Background and production[edit]

"El chico del apartamento 512" one of the first songs composed for Selena's fifth studio album Amor Prohibido (1994), incorporates Cumbia pop, Latin pop and Latin dance music.[1] Selena recorded the song at Q-Productions in Corpus Christi, Texas, which is her father Abraham Quintanilla Jr's recording studio.[2] Brian "Red" Moore helped audio mix the song.[2] Selena told La Nación that she wanted to record the song because she believed her fans would appreciate her choice in Latin pop dance.[3] She also wanted to gain other Hispanics who enjoyed that genre into her music.[3] The song was written by lead keyboardist of the group, Ricky Vela with collaborative writing credits given to A.B. Quintanilla III, brother and music producer of Selena. While "El chico del apartamento 512" was produced by Joshua Munoz, Bebu Silvetti, Steven Torres and James Moore.[1] The single was released the day before Selena was murdered, which jeopardize any further development of a music video.[2] Selena expressed why she wanted to record "El chico del apartamento 512": ..."I really wanted to record this song when I first heard it. I was sitting down eating breakfast with my husband, Chris Perez, when A.B. and Ricky came rushing in. I asked him "what's wrong?" and he replied telling me that I have to hear one of the songs that he and Rick had just wrote. So I walked over to A.B.'s house, keep in mind we are neighbors (laughs). When A.B., had given me the song to look at. I was already in love with it. I was glad that my brother and Rick had written the song, because, I wanted to get more fans who aren't fans of Tejano music. I wanted to show other Hispanics of this different type of sound. Like, there's salsa, merengue and bachata, but there's also "Tejano". So I instantly wanted to record "El chico del apartamento 512". I hope all my fans and the new ones cross my fingers (laughs), will enjoy this song. I literally recorded two takes on the song, and A.B., like always, wanted me to keep going. A.B., had liked the third take and we went with it."[3]"'"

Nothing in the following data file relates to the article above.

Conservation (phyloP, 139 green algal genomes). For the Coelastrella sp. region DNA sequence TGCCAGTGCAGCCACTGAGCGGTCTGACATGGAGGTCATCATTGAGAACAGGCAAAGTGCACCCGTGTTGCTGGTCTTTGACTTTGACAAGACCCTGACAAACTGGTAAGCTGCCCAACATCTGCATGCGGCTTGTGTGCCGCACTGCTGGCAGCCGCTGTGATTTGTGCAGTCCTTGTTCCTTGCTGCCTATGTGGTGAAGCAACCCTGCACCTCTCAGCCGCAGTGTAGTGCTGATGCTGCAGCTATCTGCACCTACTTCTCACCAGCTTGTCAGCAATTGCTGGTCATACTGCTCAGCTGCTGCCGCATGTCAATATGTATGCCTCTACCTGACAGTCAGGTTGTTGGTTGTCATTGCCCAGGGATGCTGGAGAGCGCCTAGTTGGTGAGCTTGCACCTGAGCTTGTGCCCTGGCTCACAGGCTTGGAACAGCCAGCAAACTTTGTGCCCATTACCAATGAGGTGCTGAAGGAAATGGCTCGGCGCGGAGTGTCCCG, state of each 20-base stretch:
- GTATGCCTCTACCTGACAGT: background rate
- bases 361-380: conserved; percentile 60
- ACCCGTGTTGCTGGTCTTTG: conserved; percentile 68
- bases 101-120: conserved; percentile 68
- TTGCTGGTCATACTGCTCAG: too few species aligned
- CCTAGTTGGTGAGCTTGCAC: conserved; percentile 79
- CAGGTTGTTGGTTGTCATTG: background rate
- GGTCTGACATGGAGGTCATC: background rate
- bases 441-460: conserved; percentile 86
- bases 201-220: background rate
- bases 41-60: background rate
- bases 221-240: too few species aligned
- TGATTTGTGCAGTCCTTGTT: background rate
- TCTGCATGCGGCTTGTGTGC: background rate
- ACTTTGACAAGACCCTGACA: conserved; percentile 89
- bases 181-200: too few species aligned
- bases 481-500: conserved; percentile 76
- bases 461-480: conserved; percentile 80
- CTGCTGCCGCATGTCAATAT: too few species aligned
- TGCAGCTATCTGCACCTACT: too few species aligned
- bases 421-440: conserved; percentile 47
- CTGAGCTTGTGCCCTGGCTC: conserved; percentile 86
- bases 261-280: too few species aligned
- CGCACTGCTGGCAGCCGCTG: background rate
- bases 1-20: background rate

Composition and lyric content[edit]